I started near Courmayeur, just below the Mont-Blanc tunnel. The entrance to the valley can be difficult to find. Just look for Val Vény signs – there is only one road in.
The beginning is paved, and occasionally steep. But after several kilometres the road is closed to cars. Nice! It is paved for a while, then becomes a good quality gravel road.
After a long, steep stretch, I reached Lago di Combal. The road flattens out and traverses a long marsh. A false flat, with views of the challenges ahead.
While uncertain, the name Col de le Seigne may come from the old Celtic word sange meaning marsh. Which makes sense given the boggy fields in the two flat stretches.
After some hard climbing, the route enters another long, flat valley which I think is called Vallée de la Lex Blanche (at least in French). A view from the far end:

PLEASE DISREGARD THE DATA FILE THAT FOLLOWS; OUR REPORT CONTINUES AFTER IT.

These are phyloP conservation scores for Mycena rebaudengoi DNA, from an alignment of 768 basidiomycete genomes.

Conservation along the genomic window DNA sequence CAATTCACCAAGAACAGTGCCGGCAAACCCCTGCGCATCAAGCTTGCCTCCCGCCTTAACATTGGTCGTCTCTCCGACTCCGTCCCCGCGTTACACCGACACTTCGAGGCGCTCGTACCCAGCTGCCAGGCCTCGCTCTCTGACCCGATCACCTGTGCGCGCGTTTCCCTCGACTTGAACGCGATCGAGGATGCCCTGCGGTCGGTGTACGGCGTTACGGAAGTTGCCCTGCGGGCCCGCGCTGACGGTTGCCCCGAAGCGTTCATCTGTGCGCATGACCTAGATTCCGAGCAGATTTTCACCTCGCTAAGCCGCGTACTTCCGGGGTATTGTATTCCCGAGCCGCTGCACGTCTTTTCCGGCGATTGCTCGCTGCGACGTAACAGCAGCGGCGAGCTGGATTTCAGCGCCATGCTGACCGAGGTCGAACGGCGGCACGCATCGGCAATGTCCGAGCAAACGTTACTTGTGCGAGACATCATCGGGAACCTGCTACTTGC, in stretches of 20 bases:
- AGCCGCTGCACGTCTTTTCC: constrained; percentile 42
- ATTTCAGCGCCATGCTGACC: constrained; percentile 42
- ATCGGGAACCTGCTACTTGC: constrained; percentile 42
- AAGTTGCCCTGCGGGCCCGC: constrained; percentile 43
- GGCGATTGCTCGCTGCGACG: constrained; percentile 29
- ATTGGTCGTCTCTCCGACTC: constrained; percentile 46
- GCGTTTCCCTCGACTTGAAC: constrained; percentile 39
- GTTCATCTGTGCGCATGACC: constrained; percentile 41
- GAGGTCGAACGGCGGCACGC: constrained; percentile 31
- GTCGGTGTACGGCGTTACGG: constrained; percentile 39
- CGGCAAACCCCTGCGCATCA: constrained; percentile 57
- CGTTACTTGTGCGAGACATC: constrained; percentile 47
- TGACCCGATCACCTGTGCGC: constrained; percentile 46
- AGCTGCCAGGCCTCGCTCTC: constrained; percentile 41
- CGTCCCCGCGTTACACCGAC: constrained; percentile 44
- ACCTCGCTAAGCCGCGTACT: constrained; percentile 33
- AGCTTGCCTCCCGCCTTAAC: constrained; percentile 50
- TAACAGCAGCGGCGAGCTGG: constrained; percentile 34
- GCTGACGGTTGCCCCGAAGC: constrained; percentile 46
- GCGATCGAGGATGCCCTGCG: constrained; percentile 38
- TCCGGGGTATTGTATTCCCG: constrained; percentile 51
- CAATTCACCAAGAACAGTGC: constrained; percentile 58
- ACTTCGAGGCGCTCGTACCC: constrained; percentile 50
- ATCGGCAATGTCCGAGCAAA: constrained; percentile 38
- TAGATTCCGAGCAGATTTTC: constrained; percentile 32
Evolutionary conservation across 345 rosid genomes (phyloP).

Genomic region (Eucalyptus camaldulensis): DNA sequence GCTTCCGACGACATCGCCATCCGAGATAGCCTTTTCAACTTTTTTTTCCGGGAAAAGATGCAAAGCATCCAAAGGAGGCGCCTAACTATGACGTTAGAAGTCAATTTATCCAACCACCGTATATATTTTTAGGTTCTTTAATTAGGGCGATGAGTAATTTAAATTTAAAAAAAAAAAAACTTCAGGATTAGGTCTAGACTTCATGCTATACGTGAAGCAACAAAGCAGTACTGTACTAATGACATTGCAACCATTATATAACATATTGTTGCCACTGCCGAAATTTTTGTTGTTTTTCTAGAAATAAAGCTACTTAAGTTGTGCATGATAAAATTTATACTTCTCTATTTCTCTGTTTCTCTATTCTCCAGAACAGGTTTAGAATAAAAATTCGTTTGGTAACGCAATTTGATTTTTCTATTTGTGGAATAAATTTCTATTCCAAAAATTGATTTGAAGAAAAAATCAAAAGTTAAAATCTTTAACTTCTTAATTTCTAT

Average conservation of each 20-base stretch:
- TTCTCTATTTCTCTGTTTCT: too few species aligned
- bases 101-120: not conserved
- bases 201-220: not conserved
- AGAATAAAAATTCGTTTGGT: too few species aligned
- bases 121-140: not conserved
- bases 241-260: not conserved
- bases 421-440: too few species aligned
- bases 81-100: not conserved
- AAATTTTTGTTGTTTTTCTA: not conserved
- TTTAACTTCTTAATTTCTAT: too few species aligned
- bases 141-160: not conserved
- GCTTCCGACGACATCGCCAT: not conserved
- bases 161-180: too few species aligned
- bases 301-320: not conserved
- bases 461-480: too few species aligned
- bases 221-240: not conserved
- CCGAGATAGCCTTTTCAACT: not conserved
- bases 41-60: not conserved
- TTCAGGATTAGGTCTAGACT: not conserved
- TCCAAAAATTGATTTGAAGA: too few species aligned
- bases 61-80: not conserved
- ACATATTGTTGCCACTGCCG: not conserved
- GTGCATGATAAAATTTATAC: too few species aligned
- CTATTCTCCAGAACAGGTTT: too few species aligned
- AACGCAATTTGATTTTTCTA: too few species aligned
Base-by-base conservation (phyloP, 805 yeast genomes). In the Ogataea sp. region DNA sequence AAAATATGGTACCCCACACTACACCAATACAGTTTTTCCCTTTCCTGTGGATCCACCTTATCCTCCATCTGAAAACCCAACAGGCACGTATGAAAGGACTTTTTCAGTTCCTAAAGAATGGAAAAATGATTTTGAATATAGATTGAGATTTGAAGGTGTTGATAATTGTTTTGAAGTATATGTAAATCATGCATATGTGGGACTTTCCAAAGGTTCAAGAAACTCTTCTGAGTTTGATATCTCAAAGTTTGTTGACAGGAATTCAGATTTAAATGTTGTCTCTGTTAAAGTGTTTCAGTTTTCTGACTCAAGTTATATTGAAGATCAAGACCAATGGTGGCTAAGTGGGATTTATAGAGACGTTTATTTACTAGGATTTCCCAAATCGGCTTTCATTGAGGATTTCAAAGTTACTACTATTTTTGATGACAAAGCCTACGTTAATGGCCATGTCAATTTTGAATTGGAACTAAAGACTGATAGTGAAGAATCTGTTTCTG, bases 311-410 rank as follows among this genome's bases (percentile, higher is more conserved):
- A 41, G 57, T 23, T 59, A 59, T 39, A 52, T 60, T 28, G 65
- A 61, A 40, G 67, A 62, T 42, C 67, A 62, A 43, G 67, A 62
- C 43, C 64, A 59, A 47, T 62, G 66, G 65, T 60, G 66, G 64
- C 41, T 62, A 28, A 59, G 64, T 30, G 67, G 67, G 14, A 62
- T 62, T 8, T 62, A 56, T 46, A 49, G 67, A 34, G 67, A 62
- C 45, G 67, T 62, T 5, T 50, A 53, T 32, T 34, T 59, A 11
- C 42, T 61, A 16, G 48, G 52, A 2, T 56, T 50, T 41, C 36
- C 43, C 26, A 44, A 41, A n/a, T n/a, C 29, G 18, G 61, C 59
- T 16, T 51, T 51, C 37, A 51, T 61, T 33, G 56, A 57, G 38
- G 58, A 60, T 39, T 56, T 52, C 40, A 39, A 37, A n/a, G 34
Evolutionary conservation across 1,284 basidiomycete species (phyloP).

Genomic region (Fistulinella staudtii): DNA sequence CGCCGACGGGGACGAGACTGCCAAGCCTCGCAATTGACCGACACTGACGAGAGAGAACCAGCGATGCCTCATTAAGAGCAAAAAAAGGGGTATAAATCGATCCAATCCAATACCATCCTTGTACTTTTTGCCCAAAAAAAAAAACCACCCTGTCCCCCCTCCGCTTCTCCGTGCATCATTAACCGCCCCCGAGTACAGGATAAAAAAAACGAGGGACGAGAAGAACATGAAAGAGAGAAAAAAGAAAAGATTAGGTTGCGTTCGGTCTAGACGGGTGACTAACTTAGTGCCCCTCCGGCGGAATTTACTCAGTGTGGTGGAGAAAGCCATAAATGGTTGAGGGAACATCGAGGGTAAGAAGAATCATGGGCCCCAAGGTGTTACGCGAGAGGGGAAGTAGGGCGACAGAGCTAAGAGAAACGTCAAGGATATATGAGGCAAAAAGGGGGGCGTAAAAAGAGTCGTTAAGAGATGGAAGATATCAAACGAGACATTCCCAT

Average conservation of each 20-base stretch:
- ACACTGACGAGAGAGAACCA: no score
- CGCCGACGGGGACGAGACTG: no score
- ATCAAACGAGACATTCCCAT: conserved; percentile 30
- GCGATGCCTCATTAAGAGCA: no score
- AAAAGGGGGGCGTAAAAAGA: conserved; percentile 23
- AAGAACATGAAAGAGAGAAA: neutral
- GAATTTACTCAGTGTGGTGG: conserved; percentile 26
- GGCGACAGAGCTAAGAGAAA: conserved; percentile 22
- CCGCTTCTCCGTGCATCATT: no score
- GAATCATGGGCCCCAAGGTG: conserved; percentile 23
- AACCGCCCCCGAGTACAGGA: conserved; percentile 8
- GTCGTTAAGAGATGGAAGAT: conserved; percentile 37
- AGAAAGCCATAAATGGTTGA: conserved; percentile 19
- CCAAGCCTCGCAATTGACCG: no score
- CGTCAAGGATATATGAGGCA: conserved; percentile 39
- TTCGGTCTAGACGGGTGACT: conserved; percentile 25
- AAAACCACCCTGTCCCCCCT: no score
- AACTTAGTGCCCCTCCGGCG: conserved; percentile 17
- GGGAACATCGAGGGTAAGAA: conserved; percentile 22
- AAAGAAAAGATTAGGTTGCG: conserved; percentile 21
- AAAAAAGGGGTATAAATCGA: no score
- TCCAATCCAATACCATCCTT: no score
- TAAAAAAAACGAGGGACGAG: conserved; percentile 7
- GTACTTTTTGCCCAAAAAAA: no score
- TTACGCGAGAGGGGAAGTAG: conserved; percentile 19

After crossing this valley, Col de la Seigne is not too far away. But here the road ends, and the hiking trail higher is often far too steep to ride. No worries, it’s a nice place to carry a bike.
The Col is at 2512 metres and is the Italian/French border. Over the other side, it is not far to the Ville des Glaciers, a side road off the route des Grandes Alpes – a few kilometres below Cormet de Roselend on its south side.
All the tables at the refuge were full except mine and a group of very fit Japanese seniors who asked if they could join me. A couple of beers later, they decided they liked me, and I must be in at least 50 of their vacation photos. A fun ending to a very fun ride.
A beautiful ride under high mountains and glaciers. It's quiet, but the early stretches does have more tourists than usual for a high alps mountain bike ride.
Quiet / No Traffic